- 1 Asakusa Tokyo Things To Do with Kids – Spot a Sumo for starters!
- 2 Kaminarimon Gate – the famous icon of the Giant Red Lantern
- 3 Things to Do with Kids in Asakusa
- 4 World Schooling – teaching your kids as you travel!
- 5 Here’s our top 10 things to do in Asakusa with kids.
- 5.0.1 1. Keep your eyes peeled for Sumo Wrestlers
- 5.0.2 2. Shop for Sweets and Souvenirs at Nakamise Street
- 5.0.3 3. Buy a Traditional Kokeshi Doll
- 5.0.4 4. Eat here!
- 5.0.5 5. Wander off the main drag…
- 5.0.6 6. Spy the Tokyo Sky Tree between buildings
- 5.0.7 7. Take a ride in a Jinrikisha, a traditional Japanese rickshaw.
- 5.0.8 8. Visit Sumida Park for a view of the Sumida River.
- 5.0.9 9. Visit the Sumida Aquarium at the Tokyo Sky Tree
- 5.0.10 10. Visit the Konica Minolta Planetarium “Tenku” at Tokyo Sky Tree
- 6 The Inside Scoop – Asakusa Sensoji Temple
- 7 Toadstool Rating (by the kids)
- 8 Instagram: Family Travel Ideas with Roam the Gnome
- 9 Click here to follow us!
Asakusa Tokyo Things To Do with Kids – Spot a Sumo for starters!
Asakusa Tokyo Things to Do – Travelling with the kids in tow means we have to make a slight adjustment to the normal tourist itinerary to stop cries of “I’m bored”. To be honest, we are not super fans of touristy gimmicky places and while Asakusa IS a hot destination on Tokyo City Bus Tours, it’s the perfect boisterous and colourful introduction to Japanese culture for the kids. Not to mention that the Senso-ji Temple IS the oldest Buddhist temple in Tokyo, said to have been built in 628.
Kaminarimon Gate – the famous icon of the Giant Red Lantern
The first thing most visitors see when walking from the Asakusa station is the iconic Kaminarimon Gate,with its’ Giant Red Lantern hanging below. Here is where the fun begins – Nakamise Street. (Translation, “inside shops”) Both sides of the street are lined with shops, eateries, souvenirs, Japanese cultural ornaments, kokeshi dolls, handbags… you name it. It’s there. It’s a busy and touristy spot BUT there is something equally compelling and breathtaking about this temple that I’ve not felt at others. It feels a bit like a party street, unlike most temples in Japan where the mood is reverent and quiet! Kids will love it here. There’s no need for shushing.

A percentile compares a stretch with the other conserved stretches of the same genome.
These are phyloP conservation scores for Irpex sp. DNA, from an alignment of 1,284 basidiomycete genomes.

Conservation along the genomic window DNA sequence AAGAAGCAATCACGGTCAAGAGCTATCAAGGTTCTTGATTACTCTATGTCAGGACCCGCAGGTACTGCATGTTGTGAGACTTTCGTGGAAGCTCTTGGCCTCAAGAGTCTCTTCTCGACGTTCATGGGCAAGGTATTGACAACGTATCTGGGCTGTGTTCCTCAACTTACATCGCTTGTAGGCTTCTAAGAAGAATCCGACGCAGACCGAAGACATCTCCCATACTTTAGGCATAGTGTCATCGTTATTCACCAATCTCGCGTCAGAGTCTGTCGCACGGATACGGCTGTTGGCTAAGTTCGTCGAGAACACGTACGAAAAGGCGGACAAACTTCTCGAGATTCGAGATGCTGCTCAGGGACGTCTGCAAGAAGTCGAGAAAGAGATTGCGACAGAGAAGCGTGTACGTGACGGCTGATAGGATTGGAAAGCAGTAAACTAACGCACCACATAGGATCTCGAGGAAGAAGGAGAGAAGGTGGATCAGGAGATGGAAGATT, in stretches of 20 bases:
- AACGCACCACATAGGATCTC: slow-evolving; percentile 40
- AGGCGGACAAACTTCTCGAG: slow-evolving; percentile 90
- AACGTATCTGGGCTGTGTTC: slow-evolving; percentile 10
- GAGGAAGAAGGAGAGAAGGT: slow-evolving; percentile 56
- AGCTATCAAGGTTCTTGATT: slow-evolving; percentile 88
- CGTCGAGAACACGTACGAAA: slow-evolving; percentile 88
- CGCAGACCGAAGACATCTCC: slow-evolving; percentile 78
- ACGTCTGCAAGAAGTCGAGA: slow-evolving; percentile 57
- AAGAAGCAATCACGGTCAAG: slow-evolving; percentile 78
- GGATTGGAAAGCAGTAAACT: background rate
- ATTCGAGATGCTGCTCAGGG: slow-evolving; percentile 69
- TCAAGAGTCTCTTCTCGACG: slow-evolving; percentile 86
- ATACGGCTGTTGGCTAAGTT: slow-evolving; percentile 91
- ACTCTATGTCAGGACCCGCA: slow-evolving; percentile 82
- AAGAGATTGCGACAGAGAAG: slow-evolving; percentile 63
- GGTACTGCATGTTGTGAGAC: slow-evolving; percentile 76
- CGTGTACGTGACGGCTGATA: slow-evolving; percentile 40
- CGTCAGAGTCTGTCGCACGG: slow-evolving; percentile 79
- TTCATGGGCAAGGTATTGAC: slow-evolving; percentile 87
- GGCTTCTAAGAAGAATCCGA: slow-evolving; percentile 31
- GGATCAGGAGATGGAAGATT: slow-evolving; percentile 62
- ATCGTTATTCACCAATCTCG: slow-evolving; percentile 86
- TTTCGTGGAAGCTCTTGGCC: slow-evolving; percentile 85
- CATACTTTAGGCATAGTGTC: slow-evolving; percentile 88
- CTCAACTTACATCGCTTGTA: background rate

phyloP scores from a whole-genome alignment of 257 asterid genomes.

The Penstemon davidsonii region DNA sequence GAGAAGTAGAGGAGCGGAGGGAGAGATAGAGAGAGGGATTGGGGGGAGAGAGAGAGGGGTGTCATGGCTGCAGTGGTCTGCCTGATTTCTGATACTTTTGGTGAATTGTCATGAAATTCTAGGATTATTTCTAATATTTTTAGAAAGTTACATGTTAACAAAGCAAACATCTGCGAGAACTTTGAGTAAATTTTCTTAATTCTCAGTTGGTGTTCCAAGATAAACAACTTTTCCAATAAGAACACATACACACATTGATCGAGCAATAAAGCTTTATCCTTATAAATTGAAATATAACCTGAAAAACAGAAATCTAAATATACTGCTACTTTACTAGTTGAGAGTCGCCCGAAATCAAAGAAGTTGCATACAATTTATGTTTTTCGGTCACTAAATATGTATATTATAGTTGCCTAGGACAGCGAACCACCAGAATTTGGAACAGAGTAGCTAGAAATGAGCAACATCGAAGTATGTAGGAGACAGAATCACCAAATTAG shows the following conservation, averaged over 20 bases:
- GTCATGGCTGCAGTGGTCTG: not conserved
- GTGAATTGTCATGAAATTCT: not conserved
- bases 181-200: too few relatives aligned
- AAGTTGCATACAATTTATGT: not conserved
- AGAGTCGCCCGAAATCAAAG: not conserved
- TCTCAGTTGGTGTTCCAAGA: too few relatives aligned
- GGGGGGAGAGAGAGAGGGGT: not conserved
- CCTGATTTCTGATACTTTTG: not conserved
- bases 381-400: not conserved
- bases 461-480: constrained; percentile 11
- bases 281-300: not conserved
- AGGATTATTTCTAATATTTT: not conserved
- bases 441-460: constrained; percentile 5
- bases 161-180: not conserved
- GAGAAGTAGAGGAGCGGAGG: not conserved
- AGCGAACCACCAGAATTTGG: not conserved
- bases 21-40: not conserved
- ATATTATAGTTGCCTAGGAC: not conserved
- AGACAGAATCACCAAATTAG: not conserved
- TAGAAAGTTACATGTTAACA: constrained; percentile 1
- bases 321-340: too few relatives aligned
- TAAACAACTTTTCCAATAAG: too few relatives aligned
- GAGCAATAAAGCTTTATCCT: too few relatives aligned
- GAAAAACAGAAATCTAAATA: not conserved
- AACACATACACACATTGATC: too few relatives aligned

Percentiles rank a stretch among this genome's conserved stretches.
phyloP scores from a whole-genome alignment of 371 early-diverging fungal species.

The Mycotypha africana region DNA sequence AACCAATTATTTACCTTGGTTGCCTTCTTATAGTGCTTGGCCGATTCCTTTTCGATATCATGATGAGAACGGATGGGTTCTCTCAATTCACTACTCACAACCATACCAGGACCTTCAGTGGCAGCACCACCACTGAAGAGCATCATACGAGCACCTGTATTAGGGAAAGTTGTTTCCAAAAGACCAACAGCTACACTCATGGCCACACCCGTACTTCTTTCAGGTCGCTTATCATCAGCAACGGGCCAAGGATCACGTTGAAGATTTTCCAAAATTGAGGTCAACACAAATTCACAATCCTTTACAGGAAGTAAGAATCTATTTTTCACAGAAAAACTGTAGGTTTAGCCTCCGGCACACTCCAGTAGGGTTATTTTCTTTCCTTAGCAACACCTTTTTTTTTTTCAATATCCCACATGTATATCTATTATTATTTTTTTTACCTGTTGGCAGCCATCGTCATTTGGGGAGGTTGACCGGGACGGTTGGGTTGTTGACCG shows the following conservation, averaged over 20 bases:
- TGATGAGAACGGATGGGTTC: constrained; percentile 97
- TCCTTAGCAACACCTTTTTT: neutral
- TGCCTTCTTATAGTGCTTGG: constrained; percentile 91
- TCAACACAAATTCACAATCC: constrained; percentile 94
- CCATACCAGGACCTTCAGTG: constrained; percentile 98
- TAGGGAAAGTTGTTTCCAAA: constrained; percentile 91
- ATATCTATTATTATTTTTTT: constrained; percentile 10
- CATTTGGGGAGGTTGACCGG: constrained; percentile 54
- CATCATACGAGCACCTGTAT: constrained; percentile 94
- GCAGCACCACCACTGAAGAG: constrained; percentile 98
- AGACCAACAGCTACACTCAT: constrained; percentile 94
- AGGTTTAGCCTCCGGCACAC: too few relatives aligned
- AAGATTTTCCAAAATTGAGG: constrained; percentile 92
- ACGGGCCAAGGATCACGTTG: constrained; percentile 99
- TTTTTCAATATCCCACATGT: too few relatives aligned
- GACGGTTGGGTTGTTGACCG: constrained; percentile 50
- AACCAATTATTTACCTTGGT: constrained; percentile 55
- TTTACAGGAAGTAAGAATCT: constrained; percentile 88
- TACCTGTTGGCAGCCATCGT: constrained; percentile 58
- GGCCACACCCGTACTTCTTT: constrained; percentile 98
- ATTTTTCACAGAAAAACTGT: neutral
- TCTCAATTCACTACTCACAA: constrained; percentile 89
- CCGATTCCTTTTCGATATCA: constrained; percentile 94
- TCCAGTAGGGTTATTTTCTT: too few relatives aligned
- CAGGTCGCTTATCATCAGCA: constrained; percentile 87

At the other end of the street is the Hozo Mon (middle gate) and beyond that is where the Sensoji Temple stands. The mood here is more quiet and thoughtful (but only just.) Worshippers do come to bless, to pray, to ask for guidance and good luck. There are a number of stalls to purchase blessing trinkets if you wish to join in.
To the left, you’ll see the the Five Storey Pagoda, one of Japan’s most sacred traditional monuments in Asakusa. It is said that the top of the pagoda holds the ashes of Gautama Buddha.
Nearby a Buddha statue sits. Many Japanese people come to pray at this spot too.
Things to Do with Kids in Asakusa
World Schooling – teaching your kids as you travel!
Quite unexpectedly, Asakusa was one of our favourite places in Tokyo and Roam the Gnome and I can’t wait to take the boys in 2017. It’s the perfect place to pick up your traditional Japanese kids souvenirs – soft juggling ball sets made from traditional Japanese cloth, Kokeshi dolls, Sumo magnets and bobbing head dolls, welcoming ‘waving’ cats (like those in restaurants), miniature lanterns and souvenir tins- there’s even traditional japanese toys like spinning tops and cup-&-ball sets.
There’s plenty of food to try, but be sure to be seated. Walking while eating is prohibited here (and highly frowned upon.)
Here’s our top 10 things to do in Asakusa with kids.
1. Keep your eyes peeled for Sumo Wrestlers